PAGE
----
‘Can you hear me now?’ because I am sick and tired of your phones

Nov. 9, 2015

Eleanor Sturt
esturt@uccs.edu

Due to the use of smartphones, being polite is a thing of the past.

I am talking about being present, in the moment, and not having the courtesy to put down your phone.

Is the junk on your phone really that important? The person in front of you is giving you their time, and most don’t even consider looking up from their phone screen.

It is really difficult to have a conversation with someone who is more interested in their Facebook feed than you. Some people are much more fascinated with a Snapchat of the turkey sandwich their sister had for lunch.

There are multiple infractions people have when using their cellphone, especially on campus.

Multitasking is a talent we all yearn for, but walking in a straight line and texting is something that few successfully accomplish. The amount of collisions I have seen on the Spine with speedy bikers, skateboarders and texters is incomprehensible.

I have even seen two people walking, staring at their phone and walk into each other. They made little grunting noises and continued on their way. Not even a real apology, just a prehistoric “Ugh.”

Or ordering coffee. People will order and pay without looking up from their hand-held universe. The baristas are people too and deserve your attention when you order.

OK, so maybe I am guilty of this next one, but I hate it when phones ring in class.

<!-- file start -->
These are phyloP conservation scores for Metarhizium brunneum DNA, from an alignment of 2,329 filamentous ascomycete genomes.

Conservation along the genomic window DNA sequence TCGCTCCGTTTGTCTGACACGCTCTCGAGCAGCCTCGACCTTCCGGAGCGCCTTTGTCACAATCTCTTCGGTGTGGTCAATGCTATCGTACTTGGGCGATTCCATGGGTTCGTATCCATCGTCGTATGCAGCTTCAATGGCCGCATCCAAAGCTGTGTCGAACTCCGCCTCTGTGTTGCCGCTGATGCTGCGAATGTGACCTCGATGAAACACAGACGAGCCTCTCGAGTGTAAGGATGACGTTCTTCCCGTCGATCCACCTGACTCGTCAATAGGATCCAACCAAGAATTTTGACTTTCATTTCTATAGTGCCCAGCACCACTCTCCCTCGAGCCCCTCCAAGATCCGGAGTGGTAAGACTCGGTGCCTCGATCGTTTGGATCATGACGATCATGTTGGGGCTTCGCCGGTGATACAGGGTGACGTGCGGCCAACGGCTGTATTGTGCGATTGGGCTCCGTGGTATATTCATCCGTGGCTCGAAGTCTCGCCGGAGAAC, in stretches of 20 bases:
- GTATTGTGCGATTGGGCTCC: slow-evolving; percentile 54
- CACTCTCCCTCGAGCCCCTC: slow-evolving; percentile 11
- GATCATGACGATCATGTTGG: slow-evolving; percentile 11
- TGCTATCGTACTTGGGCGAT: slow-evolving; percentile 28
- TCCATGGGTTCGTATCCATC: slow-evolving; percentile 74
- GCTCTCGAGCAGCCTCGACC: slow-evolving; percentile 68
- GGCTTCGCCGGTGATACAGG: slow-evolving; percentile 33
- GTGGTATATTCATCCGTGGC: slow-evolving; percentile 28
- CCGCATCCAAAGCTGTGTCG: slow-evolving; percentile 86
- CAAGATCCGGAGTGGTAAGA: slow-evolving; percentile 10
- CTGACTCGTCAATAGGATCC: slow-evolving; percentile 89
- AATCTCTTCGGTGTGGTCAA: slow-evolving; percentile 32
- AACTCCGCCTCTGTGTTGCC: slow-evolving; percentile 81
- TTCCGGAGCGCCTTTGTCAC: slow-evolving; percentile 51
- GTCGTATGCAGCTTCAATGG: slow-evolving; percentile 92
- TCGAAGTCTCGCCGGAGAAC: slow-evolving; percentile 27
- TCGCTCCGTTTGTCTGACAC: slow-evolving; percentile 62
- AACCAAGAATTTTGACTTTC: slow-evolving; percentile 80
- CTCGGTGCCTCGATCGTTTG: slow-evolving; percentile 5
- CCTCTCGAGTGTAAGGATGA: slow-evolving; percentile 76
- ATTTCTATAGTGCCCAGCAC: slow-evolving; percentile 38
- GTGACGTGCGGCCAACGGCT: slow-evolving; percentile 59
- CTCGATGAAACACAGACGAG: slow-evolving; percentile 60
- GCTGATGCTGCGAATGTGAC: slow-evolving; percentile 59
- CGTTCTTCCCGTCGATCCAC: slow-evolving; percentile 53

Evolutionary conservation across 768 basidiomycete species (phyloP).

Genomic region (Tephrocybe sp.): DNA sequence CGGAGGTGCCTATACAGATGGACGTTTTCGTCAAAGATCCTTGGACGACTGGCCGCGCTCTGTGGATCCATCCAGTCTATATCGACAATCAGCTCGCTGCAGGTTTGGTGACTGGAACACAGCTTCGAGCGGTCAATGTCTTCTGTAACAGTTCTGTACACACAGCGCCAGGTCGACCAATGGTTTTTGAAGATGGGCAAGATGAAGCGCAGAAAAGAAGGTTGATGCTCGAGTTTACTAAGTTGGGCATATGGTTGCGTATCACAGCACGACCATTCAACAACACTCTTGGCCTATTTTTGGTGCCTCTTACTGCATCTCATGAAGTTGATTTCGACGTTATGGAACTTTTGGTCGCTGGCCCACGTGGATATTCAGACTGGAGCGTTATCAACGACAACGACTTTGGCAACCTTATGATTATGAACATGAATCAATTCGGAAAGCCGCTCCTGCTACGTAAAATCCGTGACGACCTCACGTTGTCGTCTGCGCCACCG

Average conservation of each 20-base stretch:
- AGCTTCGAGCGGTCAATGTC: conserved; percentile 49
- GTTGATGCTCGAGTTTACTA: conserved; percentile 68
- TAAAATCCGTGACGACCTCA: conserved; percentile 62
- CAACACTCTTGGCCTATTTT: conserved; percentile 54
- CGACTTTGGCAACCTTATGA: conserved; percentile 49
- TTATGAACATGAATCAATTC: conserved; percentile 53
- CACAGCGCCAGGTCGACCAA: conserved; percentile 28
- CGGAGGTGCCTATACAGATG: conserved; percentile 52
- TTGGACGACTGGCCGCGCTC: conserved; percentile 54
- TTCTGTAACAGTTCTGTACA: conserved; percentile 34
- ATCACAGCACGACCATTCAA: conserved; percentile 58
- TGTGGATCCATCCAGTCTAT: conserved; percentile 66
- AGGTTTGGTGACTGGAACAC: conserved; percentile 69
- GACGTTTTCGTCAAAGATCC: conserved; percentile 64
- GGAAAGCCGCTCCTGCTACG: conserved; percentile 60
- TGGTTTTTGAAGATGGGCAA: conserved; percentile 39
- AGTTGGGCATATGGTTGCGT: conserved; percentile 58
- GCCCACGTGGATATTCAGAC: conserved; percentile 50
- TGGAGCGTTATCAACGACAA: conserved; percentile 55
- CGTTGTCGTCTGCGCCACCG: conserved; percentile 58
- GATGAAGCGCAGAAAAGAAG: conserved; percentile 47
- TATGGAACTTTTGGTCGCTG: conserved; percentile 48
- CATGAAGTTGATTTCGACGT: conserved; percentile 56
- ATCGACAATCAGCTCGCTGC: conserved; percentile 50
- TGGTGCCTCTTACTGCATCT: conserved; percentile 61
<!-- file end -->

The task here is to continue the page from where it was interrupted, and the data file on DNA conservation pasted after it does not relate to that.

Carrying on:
If your phone goes off in class, not only is that distracting to the rest of the class, but it is extremely rude to the professor. They prepared a lecture/lab to help you learn, but you don’t have the decency to silence your phone and give them the attention they deserve.

Silence your phone in class and stick it in your pocket. If it vibrates, and it may be important (family member who is sick, dying parakeet, etc.) leave the room and check. Otherwise, ignore it!

Professors, this rule applies to you too. If you don’t turn your phone off before class, you cannot expect your students to do the same.

Students, you are paying for this class, and you are certainly not learning the curriculum beating level 214 of Candy Crush.

I know being separated from the online world for a whole three hours is horribly difficult. What if something important happens? What if your best friend’s boyfriend’s third cousin breaks up again, and you don’t know as soon as it happens?

When did having a “social life” mean cutting yourself off from fellow human beings to connect over the Internet?

Remembering to silence your phone before class can be hard, but give it a go, or even turn it off completely if you are feeling extra brave.

Let’s bring back courtesy to the classroom.

I’m sure your friends will appreciate it. I know I will.